Located in Piazza Sant’Ambrogio, the church is one of the most important monuments of paleochristian and medieval art of Milan. The building was erected around 384 on the will of the Bishop of Milan Ambrose to preserve the remains of the Saints Gervaso and Protaso, the first martyrs died during the imperial persecutions.
Nowadays the remains are preserved in the crypt. In a letter to his sister Marcellina, Ambrose writes his will to be buried under the Altar of the church, which was named at his death after him: Basilica di Sant’Ambrogio. The church has got two bell towers, the monks’ tower on the right and the priests’ tower on the left side.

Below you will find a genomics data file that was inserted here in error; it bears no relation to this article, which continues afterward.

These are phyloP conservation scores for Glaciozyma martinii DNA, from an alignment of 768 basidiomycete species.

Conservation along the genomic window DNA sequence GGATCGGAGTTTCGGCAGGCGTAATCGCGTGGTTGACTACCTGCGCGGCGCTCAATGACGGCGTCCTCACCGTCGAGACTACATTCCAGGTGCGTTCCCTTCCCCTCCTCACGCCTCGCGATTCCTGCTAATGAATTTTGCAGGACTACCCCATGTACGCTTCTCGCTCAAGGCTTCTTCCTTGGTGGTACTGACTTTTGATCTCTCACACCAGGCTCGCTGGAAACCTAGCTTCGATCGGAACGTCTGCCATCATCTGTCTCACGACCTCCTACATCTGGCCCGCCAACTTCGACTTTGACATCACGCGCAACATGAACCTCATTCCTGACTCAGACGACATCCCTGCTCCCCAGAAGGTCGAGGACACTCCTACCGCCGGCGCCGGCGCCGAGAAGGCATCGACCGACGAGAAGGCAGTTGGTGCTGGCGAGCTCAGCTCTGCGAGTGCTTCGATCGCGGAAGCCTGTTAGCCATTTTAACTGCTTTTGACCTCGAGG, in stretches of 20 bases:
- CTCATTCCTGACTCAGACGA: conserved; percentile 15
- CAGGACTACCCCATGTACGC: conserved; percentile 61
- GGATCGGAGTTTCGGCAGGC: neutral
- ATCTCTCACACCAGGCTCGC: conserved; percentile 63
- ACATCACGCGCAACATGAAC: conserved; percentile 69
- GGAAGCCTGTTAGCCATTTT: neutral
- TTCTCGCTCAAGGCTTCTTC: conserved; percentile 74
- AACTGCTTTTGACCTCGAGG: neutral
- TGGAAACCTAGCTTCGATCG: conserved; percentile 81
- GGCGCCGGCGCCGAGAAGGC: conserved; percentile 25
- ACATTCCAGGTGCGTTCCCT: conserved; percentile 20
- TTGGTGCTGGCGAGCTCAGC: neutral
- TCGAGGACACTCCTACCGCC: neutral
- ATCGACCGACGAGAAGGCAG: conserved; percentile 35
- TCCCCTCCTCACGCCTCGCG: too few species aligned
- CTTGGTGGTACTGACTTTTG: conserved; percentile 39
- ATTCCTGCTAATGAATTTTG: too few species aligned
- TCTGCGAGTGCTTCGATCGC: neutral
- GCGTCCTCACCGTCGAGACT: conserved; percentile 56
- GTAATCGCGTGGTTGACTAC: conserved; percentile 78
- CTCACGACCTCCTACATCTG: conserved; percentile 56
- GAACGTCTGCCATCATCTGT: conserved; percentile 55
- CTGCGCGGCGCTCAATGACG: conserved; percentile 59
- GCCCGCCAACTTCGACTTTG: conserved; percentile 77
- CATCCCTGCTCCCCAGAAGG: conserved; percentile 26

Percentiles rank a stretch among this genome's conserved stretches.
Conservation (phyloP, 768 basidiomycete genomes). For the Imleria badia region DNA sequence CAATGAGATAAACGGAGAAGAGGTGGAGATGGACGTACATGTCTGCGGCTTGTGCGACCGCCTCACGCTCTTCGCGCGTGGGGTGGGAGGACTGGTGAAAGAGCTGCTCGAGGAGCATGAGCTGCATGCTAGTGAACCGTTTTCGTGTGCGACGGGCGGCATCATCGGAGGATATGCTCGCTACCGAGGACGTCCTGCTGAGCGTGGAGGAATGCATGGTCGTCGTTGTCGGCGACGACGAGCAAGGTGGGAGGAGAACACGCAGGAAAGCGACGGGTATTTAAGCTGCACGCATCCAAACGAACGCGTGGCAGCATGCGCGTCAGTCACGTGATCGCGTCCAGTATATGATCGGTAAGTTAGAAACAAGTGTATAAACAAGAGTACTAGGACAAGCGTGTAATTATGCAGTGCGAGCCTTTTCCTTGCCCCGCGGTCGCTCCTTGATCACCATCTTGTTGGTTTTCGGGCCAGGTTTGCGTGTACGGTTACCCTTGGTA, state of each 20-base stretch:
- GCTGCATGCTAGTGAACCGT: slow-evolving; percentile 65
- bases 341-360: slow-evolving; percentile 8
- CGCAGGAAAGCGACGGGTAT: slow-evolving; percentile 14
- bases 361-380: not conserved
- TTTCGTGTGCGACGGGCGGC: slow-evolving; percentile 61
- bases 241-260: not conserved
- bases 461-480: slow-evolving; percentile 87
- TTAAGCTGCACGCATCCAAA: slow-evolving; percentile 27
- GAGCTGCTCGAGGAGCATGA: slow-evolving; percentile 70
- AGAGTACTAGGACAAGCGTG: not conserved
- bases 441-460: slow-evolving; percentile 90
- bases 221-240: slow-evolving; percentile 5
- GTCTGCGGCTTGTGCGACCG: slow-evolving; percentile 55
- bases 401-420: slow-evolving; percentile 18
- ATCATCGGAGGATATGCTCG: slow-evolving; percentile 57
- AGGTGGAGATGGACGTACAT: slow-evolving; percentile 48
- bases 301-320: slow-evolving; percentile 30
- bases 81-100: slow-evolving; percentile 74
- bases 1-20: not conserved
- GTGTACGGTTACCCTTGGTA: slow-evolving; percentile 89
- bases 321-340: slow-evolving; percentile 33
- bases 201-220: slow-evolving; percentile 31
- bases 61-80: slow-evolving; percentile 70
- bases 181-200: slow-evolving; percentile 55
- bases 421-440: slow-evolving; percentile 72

The portico of Ansperto, a cloister that precedes the entrance to the church, was once used to shelter and host the pilgrims or as a place for the market. Of great importance is the presbytery with its peculiar ascent from the crypt to the tiburium, with the golden altar and the Ciborium, where in the tenth century the scene representing Ambrose, Saints Gervaso and Protaso while receiving the Ciborium as a gift from the monks (customers).